What nature seems to perform effortlessly with photosynthesis has proven to be an immense hurdle for scientists trying to mimic it with so called artificial leafs. In recent years, important breakthroughs have been made with this scope in mind, yet the artificial leaf is so inefficient at the moment that it's absolutely not worth pursuing on a large scale. Researchers at Arizona State University report considerable advances toward perfecting a functional artificial leaf.
Plants are extremely efficient at taking carbon dioxide from the air and converting it into biomass using light as an energy source. What scientists are particularly interested in, however, is not in mitigating carbon but using an artificial photosynthesis-like process to break down water into its constituting molecules: hydrogen and oxygen. Hydrogen is one of the most powerful and easy to use fuels at our disposal, the problem is producing it. This is the whole basis of the "hydrogen economy" - a platform that envisions a world where energy needs are met by hydrogen fuel, cheaply and cleanly obtained. Society requires a renewable source of fuel that is widely distributed, abundant, inexpensive and environmentally clean.
An artificial leaf
The thing is, as scientists first understood some decades ago, mimicking photosynthesis is a whole lot harder than it seems. The researchers took a closer look at how nature had overcome a related problem in the part of the photosynthetic process where water is oxidized to yield oxygen.
“Initially, our artificial leaf did not work very well, and our diagnostic studies on why indicated that a step where a fast chemical reaction had to interact with a slow chemical reaction was not efficient,” said ASU chemistry professor Thomas Moore. “The fast one is the step where light energy is converted to chemical energy, and the slow one is the step where the chemical energy is used to convert water into its elements viz. hydrogen and oxygen.”
"We looked in detail and found that nature had used an intermediate step,” said Moore. “This intermediate step involved a relay for electrons in which one half of the relay interacted with the fast step in an optimal way to satisfy it, and the other half of the relay then had time to do the slow step of water oxidation in an efficient way.”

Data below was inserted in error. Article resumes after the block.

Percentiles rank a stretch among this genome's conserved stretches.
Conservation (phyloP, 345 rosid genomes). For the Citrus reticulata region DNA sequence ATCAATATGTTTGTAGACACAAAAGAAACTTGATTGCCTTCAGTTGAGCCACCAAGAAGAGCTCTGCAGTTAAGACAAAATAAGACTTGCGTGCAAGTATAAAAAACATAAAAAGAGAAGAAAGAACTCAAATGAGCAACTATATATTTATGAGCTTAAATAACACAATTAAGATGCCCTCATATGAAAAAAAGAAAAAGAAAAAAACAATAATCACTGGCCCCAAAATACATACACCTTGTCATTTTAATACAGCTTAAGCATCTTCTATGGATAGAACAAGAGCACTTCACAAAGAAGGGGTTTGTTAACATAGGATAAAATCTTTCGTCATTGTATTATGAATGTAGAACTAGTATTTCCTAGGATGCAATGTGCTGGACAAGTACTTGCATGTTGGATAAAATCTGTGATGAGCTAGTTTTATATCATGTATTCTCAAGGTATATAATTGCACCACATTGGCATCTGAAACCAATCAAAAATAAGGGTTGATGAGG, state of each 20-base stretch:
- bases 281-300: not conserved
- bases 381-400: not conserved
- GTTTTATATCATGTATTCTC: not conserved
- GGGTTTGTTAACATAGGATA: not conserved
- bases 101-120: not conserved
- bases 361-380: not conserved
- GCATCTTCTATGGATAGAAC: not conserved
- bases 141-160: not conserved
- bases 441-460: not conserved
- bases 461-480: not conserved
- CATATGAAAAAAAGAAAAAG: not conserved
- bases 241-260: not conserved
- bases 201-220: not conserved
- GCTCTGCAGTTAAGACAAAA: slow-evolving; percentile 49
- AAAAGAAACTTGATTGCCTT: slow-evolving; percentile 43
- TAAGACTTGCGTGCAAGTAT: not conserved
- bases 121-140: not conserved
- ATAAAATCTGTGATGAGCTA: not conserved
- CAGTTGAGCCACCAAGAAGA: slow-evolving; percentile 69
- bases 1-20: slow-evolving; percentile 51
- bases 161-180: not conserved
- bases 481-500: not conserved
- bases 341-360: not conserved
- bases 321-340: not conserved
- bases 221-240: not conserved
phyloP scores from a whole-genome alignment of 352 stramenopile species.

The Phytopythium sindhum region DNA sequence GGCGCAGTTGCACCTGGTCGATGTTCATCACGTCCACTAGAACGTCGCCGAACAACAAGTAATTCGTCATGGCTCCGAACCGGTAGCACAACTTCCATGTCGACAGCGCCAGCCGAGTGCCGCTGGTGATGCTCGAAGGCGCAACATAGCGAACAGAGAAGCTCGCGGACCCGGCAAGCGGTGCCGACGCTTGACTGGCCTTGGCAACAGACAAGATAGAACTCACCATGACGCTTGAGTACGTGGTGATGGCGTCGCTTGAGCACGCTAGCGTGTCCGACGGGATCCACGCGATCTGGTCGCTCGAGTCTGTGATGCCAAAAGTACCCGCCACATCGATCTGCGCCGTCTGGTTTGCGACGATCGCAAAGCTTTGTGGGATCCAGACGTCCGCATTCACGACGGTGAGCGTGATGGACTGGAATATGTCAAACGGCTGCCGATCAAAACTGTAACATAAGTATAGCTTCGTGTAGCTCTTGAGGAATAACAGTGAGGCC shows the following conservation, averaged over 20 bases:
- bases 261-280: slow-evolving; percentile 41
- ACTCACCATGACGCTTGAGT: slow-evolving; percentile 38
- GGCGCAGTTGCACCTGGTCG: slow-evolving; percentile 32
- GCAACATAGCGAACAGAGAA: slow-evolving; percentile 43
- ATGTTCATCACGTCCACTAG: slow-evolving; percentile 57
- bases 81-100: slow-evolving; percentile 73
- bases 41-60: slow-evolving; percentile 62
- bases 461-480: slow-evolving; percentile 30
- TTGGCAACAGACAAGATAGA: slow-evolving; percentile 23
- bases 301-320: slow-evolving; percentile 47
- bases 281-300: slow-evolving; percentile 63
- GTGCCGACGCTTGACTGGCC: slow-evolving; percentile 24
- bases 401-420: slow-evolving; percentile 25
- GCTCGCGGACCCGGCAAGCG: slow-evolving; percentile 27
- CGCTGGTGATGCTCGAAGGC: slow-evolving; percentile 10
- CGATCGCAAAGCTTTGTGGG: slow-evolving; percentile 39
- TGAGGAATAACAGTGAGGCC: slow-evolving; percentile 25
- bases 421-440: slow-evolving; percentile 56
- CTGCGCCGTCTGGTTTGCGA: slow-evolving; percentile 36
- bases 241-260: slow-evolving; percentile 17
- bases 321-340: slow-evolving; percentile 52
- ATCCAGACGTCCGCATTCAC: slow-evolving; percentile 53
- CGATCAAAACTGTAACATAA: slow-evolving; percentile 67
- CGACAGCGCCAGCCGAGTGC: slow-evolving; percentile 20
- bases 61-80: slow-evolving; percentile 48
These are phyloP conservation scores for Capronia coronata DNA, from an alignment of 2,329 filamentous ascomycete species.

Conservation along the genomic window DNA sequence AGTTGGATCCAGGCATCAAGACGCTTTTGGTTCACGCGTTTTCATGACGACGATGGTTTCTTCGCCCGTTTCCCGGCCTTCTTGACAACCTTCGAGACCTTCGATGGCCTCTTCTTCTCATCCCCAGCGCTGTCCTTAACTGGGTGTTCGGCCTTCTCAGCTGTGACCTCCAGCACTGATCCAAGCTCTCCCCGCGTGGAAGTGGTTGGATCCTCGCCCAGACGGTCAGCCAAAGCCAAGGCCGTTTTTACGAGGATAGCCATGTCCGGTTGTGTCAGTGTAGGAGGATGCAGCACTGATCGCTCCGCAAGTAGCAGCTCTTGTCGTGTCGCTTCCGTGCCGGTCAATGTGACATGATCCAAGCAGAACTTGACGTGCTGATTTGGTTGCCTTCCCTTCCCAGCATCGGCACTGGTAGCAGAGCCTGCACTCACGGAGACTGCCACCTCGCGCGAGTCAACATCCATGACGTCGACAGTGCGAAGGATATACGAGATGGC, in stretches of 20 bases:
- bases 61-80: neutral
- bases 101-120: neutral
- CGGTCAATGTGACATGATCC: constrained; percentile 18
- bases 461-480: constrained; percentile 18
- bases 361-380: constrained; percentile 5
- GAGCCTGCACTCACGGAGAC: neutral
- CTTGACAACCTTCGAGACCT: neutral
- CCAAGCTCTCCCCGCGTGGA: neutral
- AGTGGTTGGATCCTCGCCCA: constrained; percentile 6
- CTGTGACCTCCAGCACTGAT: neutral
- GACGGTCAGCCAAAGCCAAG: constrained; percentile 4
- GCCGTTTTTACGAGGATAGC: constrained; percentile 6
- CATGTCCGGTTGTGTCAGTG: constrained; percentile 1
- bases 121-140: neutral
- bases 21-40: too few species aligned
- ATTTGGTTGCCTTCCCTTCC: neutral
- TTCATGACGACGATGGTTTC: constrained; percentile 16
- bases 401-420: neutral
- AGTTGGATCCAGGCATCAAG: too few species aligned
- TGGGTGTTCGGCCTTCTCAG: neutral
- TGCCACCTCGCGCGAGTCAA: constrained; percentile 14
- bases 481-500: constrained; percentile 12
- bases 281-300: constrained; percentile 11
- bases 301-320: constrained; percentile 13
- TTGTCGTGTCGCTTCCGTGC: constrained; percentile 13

With this new found knowledge, the researchers constructed an artificial relay based on the natural counterpart. They then designed an artificial relay based on the natural one and were rewarded with a major improvement. X-ray crystallography and optical and magnetic resonance spectroscopy techniques were used to determine and characterize the interactions occurring between electrons and protons participating in the relay. There's a rather solid theory on proton coupled electron transfer mechanism; with this theoretical work to guide them and the experimental data at hand, the Arizona scientists identified a unique structural feature of the relay. This was an unusually short bond between a hydrogen atom and a nitrogen atom that facilitates the correct working of the relay.
They also found subtle magnetic features of the electronic structure of the artificial relay that mirrored those found in the natural system.
Not only has the artificial system been improved, but the team understands better how the natural system works. This will be important as scientists develop the artificial leaf approach to sustainably harnessing the solar energy needed to provide the food, fuel and fiber that human needs are increasingly demanding.